Partnership provides below- and above-ground data to turf managers.
Soil Scout has expanded its United States efforts by officially launching its full integration package with GreenSight. The technology partnership gives turf and agronomical professionals a real-time understanding of how to create optimal above- and below-ground conditions while increasing efficiency in water and nutrient usage.
“Our technology partnership has combined Soil Scout sensors with GreenSight’s TurfCloud platform, providing a cutting-edge machine vision analysis of the entire grounds captured by drone-mounted sensors,” Soil Scout CEO Jalmari Taloa said. “Now it’s possible to see everything in their soil – and be able to plan their day’s work – before setting foot outside. This is a major step forward in both smart farming and turf management sectors in the US for Soil Scout.”
GreenSight’s drones have three high-resolution infrared-NDVI cameras, and a radiometrically calibrated thermal camera; paired with an industry-leading flight time of 60 minutes. Combined with Soil Scout’s soil sensors that have solar-powered base stations and repeaters that have a 20-year in-ground battery life, users receive a real-time understanding of their grounds through the GreenSight dashboard.
“We look forward to helping customers manage their soils more efficiently and improve their facilities across the world,” GreenSight CEO James Peverill said. “We’re equally excited to be able to distribute their intuitive soil condition sensors to our growing customer base.”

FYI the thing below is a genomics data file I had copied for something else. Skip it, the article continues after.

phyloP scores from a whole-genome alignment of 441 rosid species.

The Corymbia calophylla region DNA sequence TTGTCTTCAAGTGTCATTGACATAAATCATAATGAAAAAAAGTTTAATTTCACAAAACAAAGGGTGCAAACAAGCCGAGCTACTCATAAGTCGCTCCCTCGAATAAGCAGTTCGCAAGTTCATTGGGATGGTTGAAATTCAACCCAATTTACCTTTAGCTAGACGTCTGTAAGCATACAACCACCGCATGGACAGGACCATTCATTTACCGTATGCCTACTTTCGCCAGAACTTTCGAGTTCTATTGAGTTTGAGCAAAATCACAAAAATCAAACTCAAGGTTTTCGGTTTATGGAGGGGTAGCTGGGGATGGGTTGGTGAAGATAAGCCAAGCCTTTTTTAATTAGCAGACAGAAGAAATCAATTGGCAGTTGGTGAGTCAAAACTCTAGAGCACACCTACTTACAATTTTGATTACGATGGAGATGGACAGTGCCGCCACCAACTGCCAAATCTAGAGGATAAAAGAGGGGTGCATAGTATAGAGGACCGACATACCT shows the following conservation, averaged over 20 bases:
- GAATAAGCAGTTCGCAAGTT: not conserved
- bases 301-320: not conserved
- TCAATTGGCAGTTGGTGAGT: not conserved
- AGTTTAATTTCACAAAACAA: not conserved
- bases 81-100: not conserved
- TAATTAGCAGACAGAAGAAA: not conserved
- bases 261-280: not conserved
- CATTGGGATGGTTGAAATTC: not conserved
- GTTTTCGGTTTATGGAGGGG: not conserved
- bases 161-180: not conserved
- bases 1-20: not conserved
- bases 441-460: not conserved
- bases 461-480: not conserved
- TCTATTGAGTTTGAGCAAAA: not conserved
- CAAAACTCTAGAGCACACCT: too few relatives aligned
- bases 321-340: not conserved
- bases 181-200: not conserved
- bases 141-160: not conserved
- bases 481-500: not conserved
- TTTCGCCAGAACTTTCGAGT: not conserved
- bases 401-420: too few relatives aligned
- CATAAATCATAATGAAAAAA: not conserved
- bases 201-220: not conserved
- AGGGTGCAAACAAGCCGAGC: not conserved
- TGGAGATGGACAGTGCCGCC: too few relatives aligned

Soil Scout has also expanded its United States operations with an aim to accelerate its go-to-market efforts and combat the ongoing drought in California while adding feet on the ground in New England, Texas and Arizona with the new hires of Kevin Hauschell, Dan Jennings, Zach Sevens and Joe Lazzaro.
“I’m excited to join the team and bring this incredible technology to farmers, turf managers, vineyard managers, and orchard managers alike throughout the US. In drought years like we are experiencing currently in the Western U.S., making more informed decisions with regards to water is vital,” Hauschell said. “If we don’t start monitoring and becoming more efficient in our water use in industries like golf, viticulture, and farming; we will see golf courses close, farmland sit barren, and wineries close their doors.
“Industries will have to justify their water use to ensure the sustainability of the golf, viticulture, and farming industries in California, so the time is now to use tools that conserve water, improve fertilizer timings, decrease fungicide and chemical use, and increase profitability.”